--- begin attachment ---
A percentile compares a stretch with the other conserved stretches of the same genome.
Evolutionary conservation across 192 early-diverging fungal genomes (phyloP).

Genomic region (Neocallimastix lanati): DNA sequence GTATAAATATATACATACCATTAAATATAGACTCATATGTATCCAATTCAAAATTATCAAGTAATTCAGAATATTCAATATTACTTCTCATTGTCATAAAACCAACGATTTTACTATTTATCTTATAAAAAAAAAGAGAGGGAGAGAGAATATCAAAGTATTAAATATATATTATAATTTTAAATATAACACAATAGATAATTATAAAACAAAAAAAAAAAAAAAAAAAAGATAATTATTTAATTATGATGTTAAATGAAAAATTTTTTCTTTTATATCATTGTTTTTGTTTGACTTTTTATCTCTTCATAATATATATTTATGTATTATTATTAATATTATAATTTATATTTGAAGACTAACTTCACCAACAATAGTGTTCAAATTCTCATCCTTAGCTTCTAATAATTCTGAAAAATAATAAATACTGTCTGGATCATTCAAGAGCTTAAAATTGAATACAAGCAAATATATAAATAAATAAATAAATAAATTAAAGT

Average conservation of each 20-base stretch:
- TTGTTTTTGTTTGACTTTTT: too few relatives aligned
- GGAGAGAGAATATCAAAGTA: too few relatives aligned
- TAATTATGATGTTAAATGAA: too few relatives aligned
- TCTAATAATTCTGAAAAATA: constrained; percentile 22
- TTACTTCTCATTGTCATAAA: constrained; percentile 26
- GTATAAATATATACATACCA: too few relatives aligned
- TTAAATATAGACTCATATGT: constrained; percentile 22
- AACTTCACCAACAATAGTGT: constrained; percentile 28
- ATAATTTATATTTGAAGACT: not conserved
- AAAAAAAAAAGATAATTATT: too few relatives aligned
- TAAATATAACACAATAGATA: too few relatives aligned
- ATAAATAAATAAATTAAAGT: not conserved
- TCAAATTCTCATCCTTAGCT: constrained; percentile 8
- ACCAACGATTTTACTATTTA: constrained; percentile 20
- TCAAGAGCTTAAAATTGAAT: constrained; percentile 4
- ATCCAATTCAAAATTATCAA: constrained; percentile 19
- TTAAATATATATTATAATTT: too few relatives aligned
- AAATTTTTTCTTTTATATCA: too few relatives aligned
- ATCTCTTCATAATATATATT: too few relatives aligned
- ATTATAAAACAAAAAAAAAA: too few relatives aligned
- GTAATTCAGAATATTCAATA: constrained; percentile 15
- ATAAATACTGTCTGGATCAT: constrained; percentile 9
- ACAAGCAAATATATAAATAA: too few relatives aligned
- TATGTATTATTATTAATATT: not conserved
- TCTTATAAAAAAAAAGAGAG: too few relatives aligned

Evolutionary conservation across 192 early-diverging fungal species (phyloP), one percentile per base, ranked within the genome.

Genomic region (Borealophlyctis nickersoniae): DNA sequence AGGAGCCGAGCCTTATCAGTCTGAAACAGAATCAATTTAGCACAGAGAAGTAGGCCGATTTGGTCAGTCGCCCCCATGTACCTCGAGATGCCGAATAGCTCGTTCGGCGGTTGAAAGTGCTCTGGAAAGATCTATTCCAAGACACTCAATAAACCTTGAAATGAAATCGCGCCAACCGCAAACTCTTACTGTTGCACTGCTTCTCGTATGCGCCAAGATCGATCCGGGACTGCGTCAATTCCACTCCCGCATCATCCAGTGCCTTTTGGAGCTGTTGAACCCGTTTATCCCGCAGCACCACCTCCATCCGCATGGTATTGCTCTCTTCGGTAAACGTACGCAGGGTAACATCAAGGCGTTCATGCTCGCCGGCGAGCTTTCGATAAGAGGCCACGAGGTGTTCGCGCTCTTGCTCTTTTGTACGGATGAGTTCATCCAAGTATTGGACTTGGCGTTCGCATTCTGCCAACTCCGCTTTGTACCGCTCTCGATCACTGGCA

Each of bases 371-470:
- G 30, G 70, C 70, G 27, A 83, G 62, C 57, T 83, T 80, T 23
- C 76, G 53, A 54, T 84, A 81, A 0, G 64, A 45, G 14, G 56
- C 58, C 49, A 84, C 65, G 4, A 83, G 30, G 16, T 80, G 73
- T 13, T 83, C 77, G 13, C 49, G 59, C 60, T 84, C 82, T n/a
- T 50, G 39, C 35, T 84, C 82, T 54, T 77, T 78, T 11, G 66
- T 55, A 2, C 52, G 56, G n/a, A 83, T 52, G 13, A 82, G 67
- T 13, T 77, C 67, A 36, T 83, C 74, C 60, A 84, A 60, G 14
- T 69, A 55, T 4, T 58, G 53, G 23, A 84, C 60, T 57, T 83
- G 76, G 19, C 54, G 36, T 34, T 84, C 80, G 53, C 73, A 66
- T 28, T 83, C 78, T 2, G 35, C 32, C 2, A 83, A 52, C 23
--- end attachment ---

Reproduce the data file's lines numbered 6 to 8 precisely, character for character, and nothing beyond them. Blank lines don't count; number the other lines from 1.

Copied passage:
- GGAGAGAGAATATCAAAGTA: too few relatives aligned
- TAATTATGATGTTAAATGAA: too few relatives aligned
- TCTAATAATTCTGAAAAATA: constrained; percentile 22